Tonight we shall begin the first of these three great nights of mystery that essentially go back to humanity's first religious longings (some scholars suggest the movement of the blessed sacrament from the main shrine to the altar of repose reflects ancient Egyptian liturgies that pre-date Christianity). I have included above two passages from the readings for Maundy Thursday ('the mass of the Lord's supper') as well as an extract from Saturday's great 'Easter Hymn' - the Exsultet. A bit premature you might say, but the three great days we now celebrate all recognise the one essential mystery.These liturgies have grown slowly over two millennia and contain within them such a complexity and richness of meaning it would take a three year theology course to unpack them fully (if at all). Yet, as PLF recognised, standing on the bridge between Slovakia and Hungary at the end of his book, watching the Paschal full moon rise slowly over the Danube as the town folk prepared for the joy of Easter after the austerities of Lent, this is a unique moment. We stand on the edge of two worlds - in psychological terms we stand at the edge of ego as we gaze into that which is beyond our control - which is both beautiful and terrible...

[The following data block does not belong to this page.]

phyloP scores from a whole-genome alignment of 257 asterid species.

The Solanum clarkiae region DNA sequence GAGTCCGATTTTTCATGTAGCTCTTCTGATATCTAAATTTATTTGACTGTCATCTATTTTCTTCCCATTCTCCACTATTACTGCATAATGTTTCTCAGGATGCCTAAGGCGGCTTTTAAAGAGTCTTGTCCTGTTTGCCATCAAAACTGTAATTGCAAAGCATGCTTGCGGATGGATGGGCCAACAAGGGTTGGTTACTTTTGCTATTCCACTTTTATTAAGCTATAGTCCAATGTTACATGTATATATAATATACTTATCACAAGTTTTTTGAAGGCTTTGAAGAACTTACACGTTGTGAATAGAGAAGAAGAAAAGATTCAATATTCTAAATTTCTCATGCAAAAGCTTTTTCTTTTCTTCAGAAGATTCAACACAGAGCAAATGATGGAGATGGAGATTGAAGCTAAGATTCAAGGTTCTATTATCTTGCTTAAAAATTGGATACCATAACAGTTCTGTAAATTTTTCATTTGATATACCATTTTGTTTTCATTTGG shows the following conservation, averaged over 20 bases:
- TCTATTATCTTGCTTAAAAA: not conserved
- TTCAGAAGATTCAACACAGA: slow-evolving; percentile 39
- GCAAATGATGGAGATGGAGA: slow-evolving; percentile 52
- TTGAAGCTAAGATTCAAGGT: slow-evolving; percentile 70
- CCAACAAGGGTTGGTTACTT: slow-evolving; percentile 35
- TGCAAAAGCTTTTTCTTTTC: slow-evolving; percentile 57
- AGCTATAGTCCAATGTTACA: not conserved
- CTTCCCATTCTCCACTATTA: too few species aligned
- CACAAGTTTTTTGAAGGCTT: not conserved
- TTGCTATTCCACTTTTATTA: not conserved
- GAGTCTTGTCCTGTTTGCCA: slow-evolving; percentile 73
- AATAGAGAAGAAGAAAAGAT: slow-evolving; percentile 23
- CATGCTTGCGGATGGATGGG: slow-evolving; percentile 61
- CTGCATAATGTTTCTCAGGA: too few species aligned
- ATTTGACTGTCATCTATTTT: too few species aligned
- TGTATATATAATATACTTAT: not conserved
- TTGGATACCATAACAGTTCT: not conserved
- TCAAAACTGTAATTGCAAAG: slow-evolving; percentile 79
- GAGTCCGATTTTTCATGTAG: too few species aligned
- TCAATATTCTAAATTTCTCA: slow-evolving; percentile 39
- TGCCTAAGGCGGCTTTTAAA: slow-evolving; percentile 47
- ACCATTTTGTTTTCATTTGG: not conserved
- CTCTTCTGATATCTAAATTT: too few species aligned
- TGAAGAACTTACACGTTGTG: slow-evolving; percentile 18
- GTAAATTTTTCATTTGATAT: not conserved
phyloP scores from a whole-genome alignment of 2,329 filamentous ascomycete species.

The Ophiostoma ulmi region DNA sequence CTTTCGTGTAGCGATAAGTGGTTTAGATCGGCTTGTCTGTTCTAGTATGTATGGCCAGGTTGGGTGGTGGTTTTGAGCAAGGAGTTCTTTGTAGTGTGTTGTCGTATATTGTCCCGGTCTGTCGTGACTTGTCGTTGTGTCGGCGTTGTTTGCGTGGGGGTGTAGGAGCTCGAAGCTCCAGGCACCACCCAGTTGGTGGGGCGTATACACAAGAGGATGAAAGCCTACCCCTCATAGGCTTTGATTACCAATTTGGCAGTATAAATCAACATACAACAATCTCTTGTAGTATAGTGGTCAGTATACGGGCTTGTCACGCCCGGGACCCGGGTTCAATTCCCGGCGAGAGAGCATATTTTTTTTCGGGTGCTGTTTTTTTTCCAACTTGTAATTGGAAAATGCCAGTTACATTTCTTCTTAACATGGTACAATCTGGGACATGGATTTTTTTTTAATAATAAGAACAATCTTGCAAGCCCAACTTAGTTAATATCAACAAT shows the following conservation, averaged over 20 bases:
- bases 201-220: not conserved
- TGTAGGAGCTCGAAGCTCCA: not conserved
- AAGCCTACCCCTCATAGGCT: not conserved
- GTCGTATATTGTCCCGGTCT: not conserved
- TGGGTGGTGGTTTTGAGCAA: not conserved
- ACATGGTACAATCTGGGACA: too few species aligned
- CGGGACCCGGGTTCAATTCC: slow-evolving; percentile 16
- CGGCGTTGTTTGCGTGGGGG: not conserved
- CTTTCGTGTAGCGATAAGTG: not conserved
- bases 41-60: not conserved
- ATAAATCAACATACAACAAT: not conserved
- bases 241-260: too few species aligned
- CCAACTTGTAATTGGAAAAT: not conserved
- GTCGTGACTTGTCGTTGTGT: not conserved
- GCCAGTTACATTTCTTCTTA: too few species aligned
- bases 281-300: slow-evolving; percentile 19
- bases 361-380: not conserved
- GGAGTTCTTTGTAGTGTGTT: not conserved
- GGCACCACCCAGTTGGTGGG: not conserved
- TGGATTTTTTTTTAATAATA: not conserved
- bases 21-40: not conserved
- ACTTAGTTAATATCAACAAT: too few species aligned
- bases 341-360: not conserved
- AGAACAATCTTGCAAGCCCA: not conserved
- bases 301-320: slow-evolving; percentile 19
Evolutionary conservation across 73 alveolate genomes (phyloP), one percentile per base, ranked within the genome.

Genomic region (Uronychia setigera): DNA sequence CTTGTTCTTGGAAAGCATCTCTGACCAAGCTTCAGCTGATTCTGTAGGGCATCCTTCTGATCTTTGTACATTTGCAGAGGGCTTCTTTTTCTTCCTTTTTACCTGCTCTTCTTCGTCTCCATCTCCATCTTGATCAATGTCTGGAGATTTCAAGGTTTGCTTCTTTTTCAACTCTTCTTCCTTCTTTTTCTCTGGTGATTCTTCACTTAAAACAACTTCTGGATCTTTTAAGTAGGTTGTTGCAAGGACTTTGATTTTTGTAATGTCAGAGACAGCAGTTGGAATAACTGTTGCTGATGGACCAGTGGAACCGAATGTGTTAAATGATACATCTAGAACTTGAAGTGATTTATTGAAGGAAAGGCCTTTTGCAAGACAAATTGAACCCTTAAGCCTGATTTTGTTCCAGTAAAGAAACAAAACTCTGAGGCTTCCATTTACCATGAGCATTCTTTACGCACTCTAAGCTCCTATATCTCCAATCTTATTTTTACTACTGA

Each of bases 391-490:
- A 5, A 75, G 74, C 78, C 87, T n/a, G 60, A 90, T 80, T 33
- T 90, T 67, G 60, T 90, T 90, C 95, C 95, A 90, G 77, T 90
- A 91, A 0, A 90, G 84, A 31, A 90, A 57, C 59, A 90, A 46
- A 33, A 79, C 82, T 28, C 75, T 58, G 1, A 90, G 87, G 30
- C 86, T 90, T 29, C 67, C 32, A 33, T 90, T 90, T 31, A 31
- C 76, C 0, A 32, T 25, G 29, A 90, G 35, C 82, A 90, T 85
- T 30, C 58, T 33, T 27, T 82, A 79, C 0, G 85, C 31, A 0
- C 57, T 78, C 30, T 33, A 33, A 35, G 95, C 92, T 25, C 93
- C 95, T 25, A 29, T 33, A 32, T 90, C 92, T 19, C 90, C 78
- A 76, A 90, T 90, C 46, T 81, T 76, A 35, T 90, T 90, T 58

This is my first Easter in London for many years and it is turning out to be one of those once in a decade Easters (last year I told friends we had our once in ten years summer... this year looks like being our once in ten years Easter!). The days are so bright the sun hurts and yet the cool breeze is making the spring blossom and green last in perfect glory. Each night the full Easter moon hangs heavy in the sky and on Tuesday I remembered our Jewish ancestors eating their lamb and girding their loins as the mysterious Destroying Angel of the Lord was about to smite the Egyptian first born. For at the heart of these two great lunar festivals - Easter and Passover - lies a great mystery. The mystery of our God who holds life and death in the balance and by forces essentially unknown to us can gift us the great joy of Easter morning after the terrors of Calvary. PLF wanted to find a deeper Europe lying beneath the crass commercialism of twentieth century culture. Easter, Holy Week and Passover remind us of that deeper culture... and our ultimate destiny.